1. This is a defendant's appeal. The defendants are brothers of Jamaluddin Chaudhari, plaintiff respondent. Jamaluddin lives in Dutch Guiana. The fourth brother Shahabuddin filed a suit on his behalf for possession over his one-fourth share in the family property described at the -foot of the plaint. Shahabuddin claimed that under a power of attorney executed by Jamaluddin, he had been given power to institute the suit on his behalf. The suit was decreed by both the Courts below. The defendants, brothers of Jamaluddin, have filed this second appeal.
2. During the pendency of this second appeal, the appellants filed a compromise executed by Tajammul Husain as general attorney for Jamaluddin plaintiff respondent. This compromise was sent to the lower Court for verification. It was duly verified by Tajammul Hussain who produced the power of attorney purporting to have been executed by Jamaluddin. Shahabuddin objected to this compromise on the ground that Tajammul Husain had no authority to enter into a compromise on behalf of Jamaluddin. The original deed of attorney has been filed before me, a copy of which was filed in the Court below. This is dated 4th March 1949, and appears to have been signed by Jamaluddin and signed and authenticated by a notary public.
3. Under Section 85, Evidence Act, ''there is a presumption that every document purporting to be a power of attorney, and to have been executed before and authenticated by, a notary public, or any Court, Judge, Magistrate, British Counsel or Vice-Counsel or representative of Her Majesty or of the Central Government, was so executed and authenticated. The authentication is not merely attestation, but something more. It means that the person authenticating has assured himself of the identity of the person who has signed the instrument as well as the fact of execution. It is for this reason that a power of attorney bearing the authentication of a notary public or an authority mentioned in Section 85 is taken as sufficient evidence of the execution of the instrument by the person who appears to be the executant on the face of it. The presumption, no doubt, is rebuttable. But unless rebutted the presumption stands and the document can be admitted in evidence as a' document executed by the person alleged to have executed it without any further proof: vide Haggitt v. Ineff, (1855) 24 L. J. Ch. 120 : (3 W. R. 141) and Performing Right Society Ltd. v. Indian Morning Post Restaurant A. I. R. (26) 1939 Bom. 347: (I. L. R. (1939) Bom. 295).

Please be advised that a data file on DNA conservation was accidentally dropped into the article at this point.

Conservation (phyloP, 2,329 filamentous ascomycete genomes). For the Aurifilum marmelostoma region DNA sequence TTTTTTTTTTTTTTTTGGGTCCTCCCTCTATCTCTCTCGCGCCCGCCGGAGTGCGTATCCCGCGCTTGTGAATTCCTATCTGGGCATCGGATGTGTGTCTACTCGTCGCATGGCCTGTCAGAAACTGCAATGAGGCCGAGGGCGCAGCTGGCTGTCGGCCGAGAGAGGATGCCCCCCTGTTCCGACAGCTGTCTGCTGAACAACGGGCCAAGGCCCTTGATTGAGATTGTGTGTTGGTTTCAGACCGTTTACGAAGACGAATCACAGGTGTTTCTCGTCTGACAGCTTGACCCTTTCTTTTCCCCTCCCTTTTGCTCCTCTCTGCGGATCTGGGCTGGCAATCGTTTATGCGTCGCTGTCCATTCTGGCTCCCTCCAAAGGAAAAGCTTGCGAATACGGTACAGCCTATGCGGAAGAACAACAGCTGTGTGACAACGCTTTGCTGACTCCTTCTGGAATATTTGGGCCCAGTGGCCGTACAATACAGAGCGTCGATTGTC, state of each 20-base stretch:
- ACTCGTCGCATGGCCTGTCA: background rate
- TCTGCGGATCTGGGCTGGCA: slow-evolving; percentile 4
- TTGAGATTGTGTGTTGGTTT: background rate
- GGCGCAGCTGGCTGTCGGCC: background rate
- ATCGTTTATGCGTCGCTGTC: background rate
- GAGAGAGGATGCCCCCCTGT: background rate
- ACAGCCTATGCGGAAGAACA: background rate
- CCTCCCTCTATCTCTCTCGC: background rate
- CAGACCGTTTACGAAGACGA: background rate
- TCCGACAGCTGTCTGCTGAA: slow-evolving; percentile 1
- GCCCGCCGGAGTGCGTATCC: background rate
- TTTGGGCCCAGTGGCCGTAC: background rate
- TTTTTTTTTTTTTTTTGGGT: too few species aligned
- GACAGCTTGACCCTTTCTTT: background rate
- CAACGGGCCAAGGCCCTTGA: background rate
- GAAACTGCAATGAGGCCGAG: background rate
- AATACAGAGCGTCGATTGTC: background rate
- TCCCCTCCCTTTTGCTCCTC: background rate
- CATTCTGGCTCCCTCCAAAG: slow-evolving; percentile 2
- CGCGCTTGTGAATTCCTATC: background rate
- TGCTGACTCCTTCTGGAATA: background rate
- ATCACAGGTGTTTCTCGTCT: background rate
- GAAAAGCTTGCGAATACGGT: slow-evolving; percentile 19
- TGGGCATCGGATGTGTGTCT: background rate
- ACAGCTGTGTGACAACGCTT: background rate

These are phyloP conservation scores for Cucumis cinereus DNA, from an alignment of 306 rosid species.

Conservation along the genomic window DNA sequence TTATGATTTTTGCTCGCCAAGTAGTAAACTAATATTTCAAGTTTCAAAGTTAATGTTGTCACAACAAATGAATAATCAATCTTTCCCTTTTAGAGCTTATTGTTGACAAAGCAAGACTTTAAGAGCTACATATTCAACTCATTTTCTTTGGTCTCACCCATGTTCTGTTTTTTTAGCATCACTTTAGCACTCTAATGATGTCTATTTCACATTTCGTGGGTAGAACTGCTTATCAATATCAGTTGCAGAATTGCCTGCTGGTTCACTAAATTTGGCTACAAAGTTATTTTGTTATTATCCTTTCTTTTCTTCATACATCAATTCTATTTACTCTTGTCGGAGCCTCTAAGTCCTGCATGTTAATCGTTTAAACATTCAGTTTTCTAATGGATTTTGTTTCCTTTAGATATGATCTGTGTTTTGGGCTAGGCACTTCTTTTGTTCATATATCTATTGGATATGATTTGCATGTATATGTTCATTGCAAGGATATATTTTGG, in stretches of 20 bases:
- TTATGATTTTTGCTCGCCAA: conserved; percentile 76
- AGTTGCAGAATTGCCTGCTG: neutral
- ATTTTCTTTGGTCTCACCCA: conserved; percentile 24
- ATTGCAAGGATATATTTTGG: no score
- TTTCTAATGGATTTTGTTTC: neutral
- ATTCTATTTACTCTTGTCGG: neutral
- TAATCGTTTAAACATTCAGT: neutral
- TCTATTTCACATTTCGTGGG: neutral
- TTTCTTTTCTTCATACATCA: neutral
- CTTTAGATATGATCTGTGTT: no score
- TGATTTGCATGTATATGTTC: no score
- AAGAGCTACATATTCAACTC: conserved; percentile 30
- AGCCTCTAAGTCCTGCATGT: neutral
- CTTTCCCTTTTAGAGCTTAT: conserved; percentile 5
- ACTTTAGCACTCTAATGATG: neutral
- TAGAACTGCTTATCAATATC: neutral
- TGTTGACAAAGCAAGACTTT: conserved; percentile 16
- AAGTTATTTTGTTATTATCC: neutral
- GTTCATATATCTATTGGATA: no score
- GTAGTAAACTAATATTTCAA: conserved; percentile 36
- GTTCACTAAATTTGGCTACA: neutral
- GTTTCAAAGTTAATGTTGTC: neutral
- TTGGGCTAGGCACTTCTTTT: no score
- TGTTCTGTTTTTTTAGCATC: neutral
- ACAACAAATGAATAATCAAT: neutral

4. The power of attorney, therefore, is admissible in evidence. No evidence was tendered in support of the objection made by Shahabuddin although three months' time was allowed to him foe the purpose. Mr. Ishaq Ahmad wants further time. I do not think that the time already granted was insufficient. The case is an old one and I will not be justified in granting any more time.
5. Another point urged by Mr. Ishaq Ahmad, who has been instructed by Shahabuddin, is that the power of attorney filed by the appellants does not empower the attorney to compromise the appeal. The words of the power of attorney are very wide, They are as follows :
'I, Jamaluddin, .... appoint, nominate and constitute Mr. Tajammul Husain .... to be my lawful attorney to represent me in India Union generally in all matters of any kind of nature whatsoever as effectually as I may or can do, with the right of substitution or subrogation, save and except for the sale, mortgage or transfer of property. I hereby promising and agreeing to ratify and confirm all that my said attorney may or shall do under virtue of these presents.'
The terms of the power of attorney authorise the attorney to do everything on behalf of Jamaluddin just as effectually as Jamaluddin himself could have done these things with the exception that the attorney shall not be entitled to sell or mortgage any property. The attorney was, therefore, entitled to compromise the appeal. One of the appellants is a minor. The compromise is for his benefit as reported by the lower Court.
6. The appeal, therefore, must be decided in terms of the compromise. I order accordingly.
7. Costs shall be borne by the parties.